A healthy lifestyle is recommended prior to and during pregnancy. You may be surprised to learn that your diet, lifestyle and environment all have a profound bearing on your individual reproductive health and on the health of a baby. Put simply, preconception care involves making sure that there is an adequate supply of all factors essential to the health of sperm, eggs, fertilisation, a healthy pregnancy and including the delivery of a healthy baby.
Given the formation of mature sperm takes approximately two months and maturation of eggs requires approximately 100 days prior to ovulation, your reproductive health today is actually your health, diet, lifestyle and environment two to three months prior.
There are a number of factors that can influence your fertility that you have no control over, but there are several things that you can do to maximise your chances of conception. Rainbow Fertility recommends the following guidelines:
Apart from the long-term health risks, smoking is one of the biggest lifestyle factors that can negatively affect fertility. People who smoke have: increased miscarriage risks, decreased live birth rates and lower birth weight. Smoking cessation should be an integral part of preconception care. If you require support you are encouraged to contact 13 QUIT (13 7848).
Alcohol consumption can increase the risk of miscarriage. We recommend abstaining from alcohol for one month prior to starting fertility treatment and during pregnancy.
Studies have shown that recreational drugs can increase the risk of birth defects and also cause medical problems in the mother.
Caffeine can have an effect on fertility. It increases the risk of miscarriage, so you should limit your daily consumption to no more than one to two cups of coffee per day. Remember that caffeine comes in many disguises, not just our daily coffee. Caffeine is present in tea, some soft drinks, energy drinks, chocolate, some foods and medicines.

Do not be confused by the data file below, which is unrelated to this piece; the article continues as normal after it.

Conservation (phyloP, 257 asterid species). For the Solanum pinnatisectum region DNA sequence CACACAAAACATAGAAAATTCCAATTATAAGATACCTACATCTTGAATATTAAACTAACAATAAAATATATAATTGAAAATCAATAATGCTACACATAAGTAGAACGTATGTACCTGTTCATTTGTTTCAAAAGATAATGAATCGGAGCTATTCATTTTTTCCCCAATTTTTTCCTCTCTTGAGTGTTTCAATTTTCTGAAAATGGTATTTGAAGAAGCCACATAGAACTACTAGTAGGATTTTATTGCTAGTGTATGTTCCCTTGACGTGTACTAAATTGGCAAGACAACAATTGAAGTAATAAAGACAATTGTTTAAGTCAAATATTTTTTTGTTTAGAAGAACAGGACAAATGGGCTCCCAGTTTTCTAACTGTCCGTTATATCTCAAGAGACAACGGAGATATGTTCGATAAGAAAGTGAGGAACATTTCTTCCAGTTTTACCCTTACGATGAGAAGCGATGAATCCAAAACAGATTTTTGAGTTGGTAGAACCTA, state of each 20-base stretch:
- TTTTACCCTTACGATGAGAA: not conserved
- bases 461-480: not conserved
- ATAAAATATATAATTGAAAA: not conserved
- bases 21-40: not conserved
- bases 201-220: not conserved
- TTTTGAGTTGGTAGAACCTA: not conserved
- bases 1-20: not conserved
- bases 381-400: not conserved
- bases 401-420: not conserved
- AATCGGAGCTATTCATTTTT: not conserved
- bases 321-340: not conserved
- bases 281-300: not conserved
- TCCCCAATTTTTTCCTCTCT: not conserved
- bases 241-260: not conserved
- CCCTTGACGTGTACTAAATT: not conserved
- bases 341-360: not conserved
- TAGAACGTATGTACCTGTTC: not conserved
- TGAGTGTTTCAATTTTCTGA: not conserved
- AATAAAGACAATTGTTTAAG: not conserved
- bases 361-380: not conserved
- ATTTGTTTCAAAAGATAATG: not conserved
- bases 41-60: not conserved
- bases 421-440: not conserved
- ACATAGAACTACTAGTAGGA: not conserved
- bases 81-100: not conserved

There is a clear relationship between weight and fertility. As the body’s weight moves away from the normal range (above or below), fertility decreases. Pregnancy may still occur, but not at the normal rate, and the miscarriage rate is also higher than average.
Ideal weight is calculated by a formula known as the Body Mass Index (BMI). Individuals with a high BMI put themselves and their babies at risk of complications during pregnancy, the postnatal period and their long-term health. The good news is that studies show that even just a 5-10% reduction in weight can make a significant difference to your fertility health.
Following a sensible diet and exercise program can help boost your reproductive health. A healthy, balanced diet rich in lean proteins, fresh fruit and vegetables is recommended. Aim to undertake at least half an hour of moderate-intensity physical activity on most days.
Taking folic acid, at least one month before trying to conceive and for the first three months of pregnancy, can reduce your chance of having a baby with neural tube defects such as spina bifida and anencephaly (a congenital abnormality of the skull and/or brain).
Studies have shown that individuals under stress produce prolactin, which can interfere with regular ovulation. It is important to ensure you get adequate rest and relaxation. Let go of all daily non-essential activities and concentrate on your own well-being first. Maintaining a positive state of mind improves your health and your chances of a successful pregnancy. A degree of stress in your life is inevitable, but how you deal with it is important.